Canelo Alvarez still has a ways to go before he can merit a spot on the shortlist of Mexico’s greatest boxers, according to one educated observer’s opinion.

Ignacio ‘Nacho’ Beristain, the Hall of Fame Mexican trainer, does not believe his countryman Alvarez, the most accomplished fighter to come out of his homeland in this generation, deserves to be regarded with the greats of the past – at least not quite yet.

“I recognize that he’s a great fighter and athlete because he trains very well and his trainer prepares him well,” Beristain recently told FightHubTV, which provided subtitles of the interview in English. “But I don’t agree [that he is one of the greatest Mexican fighters ever].”

In boxing circles, at least, Beristain may be in the minority.

Alvarez, a four-weight class champion, is coming off a 2021 in which he unified the super middleweight division with a stoppage over Caleb Plant in November, making him the first fighter ever to completely unify the division. He also became the first fighter from Mexico to unify any division in the three or four-belt era, drawing a shower of hosannas from the boxing public.

Beristain, who has trained countless Mexican champions, from Gilberto Roman and Ricardo Lopez to Juan Manuel Marquez and Oscar De La Hoya, was pleased to see such a record made by a compatriot, but he also made it clear he was not impressed with those accolades. For Alvarez to truly rise up to the ranks of Mexico’s gilded fistic past, Beristain says, he must find a way to inflame the passions of his people in the way that Julio Cesar Chavez consistently did in his career. A high bar, no doubt. Unlike Chavez, Beristain admits, Alvarez’s performances leave him feeling a bit cold.

“Doesn’t matter that he’s won the titles that he’s won and the money he’s making," Beristain said. “I recognize he’s a great fighter, but there’s still a little more he needs to do to be in the hearts of Mexican boxing fans.

“What’s missing is one or two fights of the type that Julio Cesar Chavez had and others. He fights and keeps fighting, but personally for me, as a trainer of many fighters, he doesn’t fulfill me. He hasn’t had a fight that has really captured the hearts of the people. He fights and wins and wins millions of dollars and that’s good. It makes me happy to see that he’s having success, but he hasn’t had that one fight we all want to see. He hasn’t had it.”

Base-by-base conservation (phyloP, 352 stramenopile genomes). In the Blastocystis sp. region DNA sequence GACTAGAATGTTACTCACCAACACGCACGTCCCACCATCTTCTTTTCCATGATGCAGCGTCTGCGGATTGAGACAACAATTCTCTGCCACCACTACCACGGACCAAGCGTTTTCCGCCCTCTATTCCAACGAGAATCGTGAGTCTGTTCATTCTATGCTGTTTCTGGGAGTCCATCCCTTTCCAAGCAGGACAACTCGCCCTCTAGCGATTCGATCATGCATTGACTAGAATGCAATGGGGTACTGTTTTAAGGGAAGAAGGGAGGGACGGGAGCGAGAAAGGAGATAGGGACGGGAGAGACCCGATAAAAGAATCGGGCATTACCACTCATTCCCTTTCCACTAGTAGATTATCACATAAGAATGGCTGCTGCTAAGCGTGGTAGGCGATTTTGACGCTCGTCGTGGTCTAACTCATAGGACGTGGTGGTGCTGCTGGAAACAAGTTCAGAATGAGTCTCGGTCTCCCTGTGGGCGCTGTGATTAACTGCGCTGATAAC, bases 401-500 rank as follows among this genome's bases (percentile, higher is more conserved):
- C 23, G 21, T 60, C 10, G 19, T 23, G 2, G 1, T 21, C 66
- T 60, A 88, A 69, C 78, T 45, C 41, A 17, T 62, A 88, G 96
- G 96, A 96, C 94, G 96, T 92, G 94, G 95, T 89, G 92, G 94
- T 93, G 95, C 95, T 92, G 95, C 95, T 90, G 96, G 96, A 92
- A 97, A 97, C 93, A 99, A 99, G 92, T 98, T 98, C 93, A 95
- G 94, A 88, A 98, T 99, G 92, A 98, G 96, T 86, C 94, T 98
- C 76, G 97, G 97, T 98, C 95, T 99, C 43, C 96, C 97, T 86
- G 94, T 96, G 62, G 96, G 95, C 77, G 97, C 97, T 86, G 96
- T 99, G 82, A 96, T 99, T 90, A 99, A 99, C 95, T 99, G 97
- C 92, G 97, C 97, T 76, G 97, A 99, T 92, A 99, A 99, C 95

Beristain said he did not watch Alvarez’s last fight against Plant but recalls friends telling him it was not especially compelling and that even some skullduggery may have been afoot. (Alvarez won by a resounding 11th round knockout, and there was, to be sure, nothing fishy about it).  

“I got three calls from people saying – and these are badass trainers – that said to me, ‘I’m watching this farce of a fight with Canelo. Plant fell without getting hit hard,’ Beristain said. “I didn’t see it. I can’t give my opinion, but those people said that Plant threw [the fight]. That makes like five fights that leave a lot of doubt. Because they can fool you or fans but not me because I’ve had a s- - - ton of time watching boxing.

“I still have hope to see him in a fight where he looks sensational. Because he wins and looks good but he doesn’t go that extra mile.”

In addition to Chavez, another fighter whom Beristain believes would behoove Alvarez to model himself after, in terms of a ring persona, is Manny Pacquiao, a fighter that Beristain went up against multiple times when he was the head trainer for Juan Manuel Marquez.

“Pacquiao, now that's a guy that deserves to be praised the world over because he fought and went through the ringer. He gave exciting fights. Canelo, no!

“He wins and knocks people out and they raise his hands and he wins a ton of money but he is not convincing [inside the ring].”